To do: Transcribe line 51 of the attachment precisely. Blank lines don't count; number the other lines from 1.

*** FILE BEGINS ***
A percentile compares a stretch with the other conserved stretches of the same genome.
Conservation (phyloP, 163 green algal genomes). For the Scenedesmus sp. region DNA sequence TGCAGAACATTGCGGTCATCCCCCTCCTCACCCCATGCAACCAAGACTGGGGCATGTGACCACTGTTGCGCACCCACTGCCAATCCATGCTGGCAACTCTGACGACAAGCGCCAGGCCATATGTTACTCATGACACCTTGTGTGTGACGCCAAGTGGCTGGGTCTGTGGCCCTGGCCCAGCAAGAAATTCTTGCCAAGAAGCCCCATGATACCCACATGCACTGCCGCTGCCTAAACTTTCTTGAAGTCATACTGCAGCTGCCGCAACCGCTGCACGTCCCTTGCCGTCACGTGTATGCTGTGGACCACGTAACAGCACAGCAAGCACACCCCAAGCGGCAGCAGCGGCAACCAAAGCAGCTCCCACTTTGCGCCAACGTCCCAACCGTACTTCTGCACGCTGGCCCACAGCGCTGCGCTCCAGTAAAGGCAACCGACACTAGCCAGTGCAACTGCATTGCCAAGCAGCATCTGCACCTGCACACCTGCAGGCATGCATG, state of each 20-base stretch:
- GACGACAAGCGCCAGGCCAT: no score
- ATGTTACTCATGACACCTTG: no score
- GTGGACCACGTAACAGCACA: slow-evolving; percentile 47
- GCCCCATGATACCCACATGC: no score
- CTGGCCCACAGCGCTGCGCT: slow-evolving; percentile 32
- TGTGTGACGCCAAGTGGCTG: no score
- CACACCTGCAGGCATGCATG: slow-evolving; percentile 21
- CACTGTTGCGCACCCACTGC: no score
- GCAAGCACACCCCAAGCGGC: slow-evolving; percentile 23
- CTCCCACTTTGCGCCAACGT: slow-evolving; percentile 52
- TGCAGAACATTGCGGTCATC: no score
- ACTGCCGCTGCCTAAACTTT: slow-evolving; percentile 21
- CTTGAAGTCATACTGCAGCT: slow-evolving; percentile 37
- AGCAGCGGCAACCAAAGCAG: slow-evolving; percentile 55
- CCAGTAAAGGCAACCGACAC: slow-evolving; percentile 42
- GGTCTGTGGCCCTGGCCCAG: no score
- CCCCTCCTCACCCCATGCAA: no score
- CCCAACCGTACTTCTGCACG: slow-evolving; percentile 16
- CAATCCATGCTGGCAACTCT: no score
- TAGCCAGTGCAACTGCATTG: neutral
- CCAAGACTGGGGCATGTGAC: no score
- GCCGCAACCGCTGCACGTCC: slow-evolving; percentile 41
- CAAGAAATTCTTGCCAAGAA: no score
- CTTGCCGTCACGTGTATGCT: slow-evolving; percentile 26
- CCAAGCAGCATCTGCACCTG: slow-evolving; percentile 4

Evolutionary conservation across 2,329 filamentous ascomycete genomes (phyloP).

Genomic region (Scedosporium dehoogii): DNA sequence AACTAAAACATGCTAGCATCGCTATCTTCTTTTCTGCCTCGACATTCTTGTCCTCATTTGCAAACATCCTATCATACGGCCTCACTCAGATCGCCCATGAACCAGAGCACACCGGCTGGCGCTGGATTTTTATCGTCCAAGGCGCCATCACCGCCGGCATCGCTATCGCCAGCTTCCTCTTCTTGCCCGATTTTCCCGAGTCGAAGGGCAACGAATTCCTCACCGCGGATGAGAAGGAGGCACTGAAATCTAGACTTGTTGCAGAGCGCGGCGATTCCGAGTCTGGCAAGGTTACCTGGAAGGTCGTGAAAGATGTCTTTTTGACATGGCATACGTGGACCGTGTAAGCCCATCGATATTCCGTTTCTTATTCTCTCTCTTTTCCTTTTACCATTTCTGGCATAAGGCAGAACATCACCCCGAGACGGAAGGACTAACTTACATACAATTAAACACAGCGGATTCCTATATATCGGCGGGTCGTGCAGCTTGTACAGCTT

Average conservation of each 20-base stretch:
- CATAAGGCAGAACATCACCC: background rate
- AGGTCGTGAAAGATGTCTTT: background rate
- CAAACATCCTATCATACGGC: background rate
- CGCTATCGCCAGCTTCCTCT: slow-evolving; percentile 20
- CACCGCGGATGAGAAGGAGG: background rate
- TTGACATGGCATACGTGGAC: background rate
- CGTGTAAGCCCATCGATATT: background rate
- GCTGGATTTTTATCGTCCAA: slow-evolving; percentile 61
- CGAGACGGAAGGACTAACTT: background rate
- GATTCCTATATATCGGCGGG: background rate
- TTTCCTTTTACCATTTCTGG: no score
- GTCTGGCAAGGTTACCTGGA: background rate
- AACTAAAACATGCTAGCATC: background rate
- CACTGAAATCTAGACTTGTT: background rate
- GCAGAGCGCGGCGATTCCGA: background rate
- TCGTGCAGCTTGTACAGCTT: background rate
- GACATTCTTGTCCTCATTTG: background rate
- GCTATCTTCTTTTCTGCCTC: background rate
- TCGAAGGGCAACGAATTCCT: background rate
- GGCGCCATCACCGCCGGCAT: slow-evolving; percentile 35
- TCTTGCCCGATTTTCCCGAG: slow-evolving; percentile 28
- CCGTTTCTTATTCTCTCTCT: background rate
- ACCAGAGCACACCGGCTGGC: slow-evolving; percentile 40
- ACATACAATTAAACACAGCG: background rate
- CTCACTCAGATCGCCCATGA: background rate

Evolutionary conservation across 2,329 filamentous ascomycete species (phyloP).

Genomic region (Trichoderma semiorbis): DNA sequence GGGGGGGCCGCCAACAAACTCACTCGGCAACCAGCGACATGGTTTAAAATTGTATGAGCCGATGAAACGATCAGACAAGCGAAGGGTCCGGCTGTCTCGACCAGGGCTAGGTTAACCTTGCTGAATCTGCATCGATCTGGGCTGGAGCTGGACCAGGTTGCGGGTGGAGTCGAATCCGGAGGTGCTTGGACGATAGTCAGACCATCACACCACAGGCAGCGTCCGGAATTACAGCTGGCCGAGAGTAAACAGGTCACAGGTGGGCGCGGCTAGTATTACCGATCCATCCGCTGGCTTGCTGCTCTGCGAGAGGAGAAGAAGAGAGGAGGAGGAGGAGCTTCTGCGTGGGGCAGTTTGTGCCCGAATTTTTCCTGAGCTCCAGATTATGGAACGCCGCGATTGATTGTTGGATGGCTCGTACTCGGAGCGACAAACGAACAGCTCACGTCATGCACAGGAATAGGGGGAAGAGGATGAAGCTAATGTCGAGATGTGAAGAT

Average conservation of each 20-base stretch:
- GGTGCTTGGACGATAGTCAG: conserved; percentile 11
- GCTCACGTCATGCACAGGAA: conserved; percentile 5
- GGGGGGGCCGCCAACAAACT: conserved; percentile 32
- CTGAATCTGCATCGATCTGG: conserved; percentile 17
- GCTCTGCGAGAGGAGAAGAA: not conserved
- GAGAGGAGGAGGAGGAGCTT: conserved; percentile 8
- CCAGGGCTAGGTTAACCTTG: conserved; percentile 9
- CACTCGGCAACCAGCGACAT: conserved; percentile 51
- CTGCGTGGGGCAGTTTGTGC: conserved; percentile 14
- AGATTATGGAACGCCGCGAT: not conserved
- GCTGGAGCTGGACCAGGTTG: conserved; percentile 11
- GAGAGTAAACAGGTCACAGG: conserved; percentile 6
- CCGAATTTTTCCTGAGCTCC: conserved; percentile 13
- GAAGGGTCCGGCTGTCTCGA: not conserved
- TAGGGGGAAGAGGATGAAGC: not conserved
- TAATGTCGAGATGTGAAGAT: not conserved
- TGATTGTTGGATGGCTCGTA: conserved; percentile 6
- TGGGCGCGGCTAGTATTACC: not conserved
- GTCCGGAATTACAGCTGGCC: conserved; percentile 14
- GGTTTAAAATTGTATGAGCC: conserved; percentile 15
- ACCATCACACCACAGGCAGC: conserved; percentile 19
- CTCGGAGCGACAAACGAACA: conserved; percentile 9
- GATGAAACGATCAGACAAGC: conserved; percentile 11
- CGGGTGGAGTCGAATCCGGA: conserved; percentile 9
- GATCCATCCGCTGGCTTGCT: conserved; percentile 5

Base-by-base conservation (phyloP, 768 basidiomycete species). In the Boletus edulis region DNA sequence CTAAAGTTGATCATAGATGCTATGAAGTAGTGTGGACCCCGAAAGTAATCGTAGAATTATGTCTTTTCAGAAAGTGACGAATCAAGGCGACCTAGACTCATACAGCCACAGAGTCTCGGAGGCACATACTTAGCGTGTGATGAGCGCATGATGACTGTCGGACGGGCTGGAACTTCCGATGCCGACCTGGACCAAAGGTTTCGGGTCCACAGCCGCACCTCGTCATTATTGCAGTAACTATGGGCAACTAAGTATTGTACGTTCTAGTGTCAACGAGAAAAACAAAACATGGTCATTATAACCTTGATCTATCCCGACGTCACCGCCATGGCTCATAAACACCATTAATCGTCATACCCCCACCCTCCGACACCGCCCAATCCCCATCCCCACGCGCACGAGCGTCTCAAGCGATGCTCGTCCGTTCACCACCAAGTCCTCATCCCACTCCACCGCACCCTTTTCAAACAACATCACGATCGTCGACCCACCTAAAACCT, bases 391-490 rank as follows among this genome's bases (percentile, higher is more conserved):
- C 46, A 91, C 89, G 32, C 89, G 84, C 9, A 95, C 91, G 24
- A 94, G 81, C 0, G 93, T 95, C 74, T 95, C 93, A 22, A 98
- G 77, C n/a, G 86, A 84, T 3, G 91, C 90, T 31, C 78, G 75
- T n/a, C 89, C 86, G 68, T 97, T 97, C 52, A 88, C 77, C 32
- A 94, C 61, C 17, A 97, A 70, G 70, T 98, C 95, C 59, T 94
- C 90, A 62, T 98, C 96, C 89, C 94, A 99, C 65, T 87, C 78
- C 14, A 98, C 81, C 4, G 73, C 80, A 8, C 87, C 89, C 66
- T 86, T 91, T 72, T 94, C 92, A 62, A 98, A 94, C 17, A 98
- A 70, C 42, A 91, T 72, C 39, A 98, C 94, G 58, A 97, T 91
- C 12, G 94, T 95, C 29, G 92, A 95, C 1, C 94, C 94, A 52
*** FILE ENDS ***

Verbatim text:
- TCTTGCCCGATTTTCCCGAG: slow-evolving; percentile 28